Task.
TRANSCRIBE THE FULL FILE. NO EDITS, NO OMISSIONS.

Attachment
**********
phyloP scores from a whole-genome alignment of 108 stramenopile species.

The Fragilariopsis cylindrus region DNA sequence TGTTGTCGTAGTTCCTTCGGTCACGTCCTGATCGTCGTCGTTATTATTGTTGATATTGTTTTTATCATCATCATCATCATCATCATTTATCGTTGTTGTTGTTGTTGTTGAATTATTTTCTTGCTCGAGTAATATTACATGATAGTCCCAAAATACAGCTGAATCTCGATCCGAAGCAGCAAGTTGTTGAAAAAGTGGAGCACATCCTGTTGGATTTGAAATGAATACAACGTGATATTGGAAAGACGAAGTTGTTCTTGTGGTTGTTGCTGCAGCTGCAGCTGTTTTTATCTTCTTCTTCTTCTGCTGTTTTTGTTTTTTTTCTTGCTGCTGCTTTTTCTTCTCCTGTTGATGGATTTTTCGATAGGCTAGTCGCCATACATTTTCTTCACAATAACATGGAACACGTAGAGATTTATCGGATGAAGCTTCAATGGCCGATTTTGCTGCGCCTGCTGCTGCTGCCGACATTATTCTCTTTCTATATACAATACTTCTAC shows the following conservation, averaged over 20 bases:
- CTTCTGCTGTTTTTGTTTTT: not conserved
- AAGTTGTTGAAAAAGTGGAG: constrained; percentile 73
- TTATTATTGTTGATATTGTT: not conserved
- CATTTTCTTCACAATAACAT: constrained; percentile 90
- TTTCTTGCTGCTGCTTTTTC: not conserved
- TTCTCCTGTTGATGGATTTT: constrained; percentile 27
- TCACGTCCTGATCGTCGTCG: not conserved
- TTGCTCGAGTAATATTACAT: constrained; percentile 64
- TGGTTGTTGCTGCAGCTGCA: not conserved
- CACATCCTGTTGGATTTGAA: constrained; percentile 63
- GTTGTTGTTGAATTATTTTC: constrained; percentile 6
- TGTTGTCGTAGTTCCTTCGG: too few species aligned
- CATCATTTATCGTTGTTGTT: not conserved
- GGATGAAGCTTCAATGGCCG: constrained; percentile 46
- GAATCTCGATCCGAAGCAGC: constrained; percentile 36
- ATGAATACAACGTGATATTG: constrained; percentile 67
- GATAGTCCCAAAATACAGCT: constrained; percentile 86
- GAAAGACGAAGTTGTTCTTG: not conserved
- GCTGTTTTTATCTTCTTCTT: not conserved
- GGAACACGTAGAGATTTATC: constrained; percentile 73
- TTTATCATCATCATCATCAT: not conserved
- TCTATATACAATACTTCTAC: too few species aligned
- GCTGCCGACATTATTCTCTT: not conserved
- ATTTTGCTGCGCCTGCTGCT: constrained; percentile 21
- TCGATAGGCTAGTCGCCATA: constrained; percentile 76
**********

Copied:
phyloP scores from a whole-genome alignment of 108 stramenopile species.

The Fragilariopsis cylindrus region DNA sequence TGTTGTCGTAGTTCCTTCGGTCACGTCCTGATCGTCGTCGTTATTATTGTTGATATTGTTTTTATCATCATCATCATCATCATCATTTATCGTTGTTGTTGTTGTTGTTGAATTATTTTCTTGCTCGAGTAATATTACATGATAGTCCCAAAATACAGCTGAATCTCGATCCGAAGCAGCAAGTTGTTGAAAAAGTGGAGCACATCCTGTTGGATTTGAAATGAATACAACGTGATATTGGAAAGACGAAGTTGTTCTTGTGGTTGTTGCTGCAGCTGCAGCTGTTTTTATCTTCTTCTTCTTCTGCTGTTTTTGTTTTTTTTCTTGCTGCTGCTTTTTCTTCTCCTGTTGATGGATTTTTCGATAGGCTAGTCGCCATACATTTTCTTCACAATAACATGGAACACGTAGAGATTTATCGGATGAAGCTTCAATGGCCGATTTTGCTGCGCCTGCTGCTGCTGCCGACATTATTCTCTTTCTATATACAATACTTCTAC shows the following conservation, averaged over 20 bases:
- CTTCTGCTGTTTTTGTTTTT: not conserved
- AAGTTGTTGAAAAAGTGGAG: constrained; percentile 73
- TTATTATTGTTGATATTGTT: not conserved
- CATTTTCTTCACAATAACAT: constrained; percentile 90
- TTTCTTGCTGCTGCTTTTTC: not conserved
- TTCTCCTGTTGATGGATTTT: constrained; percentile 27
- TCACGTCCTGATCGTCGTCG: not conserved
- TTGCTCGAGTAATATTACAT: constrained; percentile 64
- TGGTTGTTGCTGCAGCTGCA: not conserved
- CACATCCTGTTGGATTTGAA: constrained; percentile 63
- GTTGTTGTTGAATTATTTTC: constrained; percentile 6
- TGTTGTCGTAGTTCCTTCGG: too few species aligned
- CATCATTTATCGTTGTTGTT: not conserved
- GGATGAAGCTTCAATGGCCG: constrained; percentile 46
- GAATCTCGATCCGAAGCAGC: constrained; percentile 36
- ATGAATACAACGTGATATTG: constrained; percentile 67
- GATAGTCCCAAAATACAGCT: constrained; percentile 86
- GAAAGACGAAGTTGTTCTTG: not conserved
- GCTGTTTTTATCTTCTTCTT: not conserved
- GGAACACGTAGAGATTTATC: constrained; percentile 73
- TTTATCATCATCATCATCAT: not conserved
- TCTATATACAATACTTCTAC: too few species aligned
- GCTGCCGACATTATTCTCTT: not conserved
- ATTTTGCTGCGCCTGCTGCT: constrained; percentile 21
- TCGATAGGCTAGTCGCCATA: constrained; percentile 76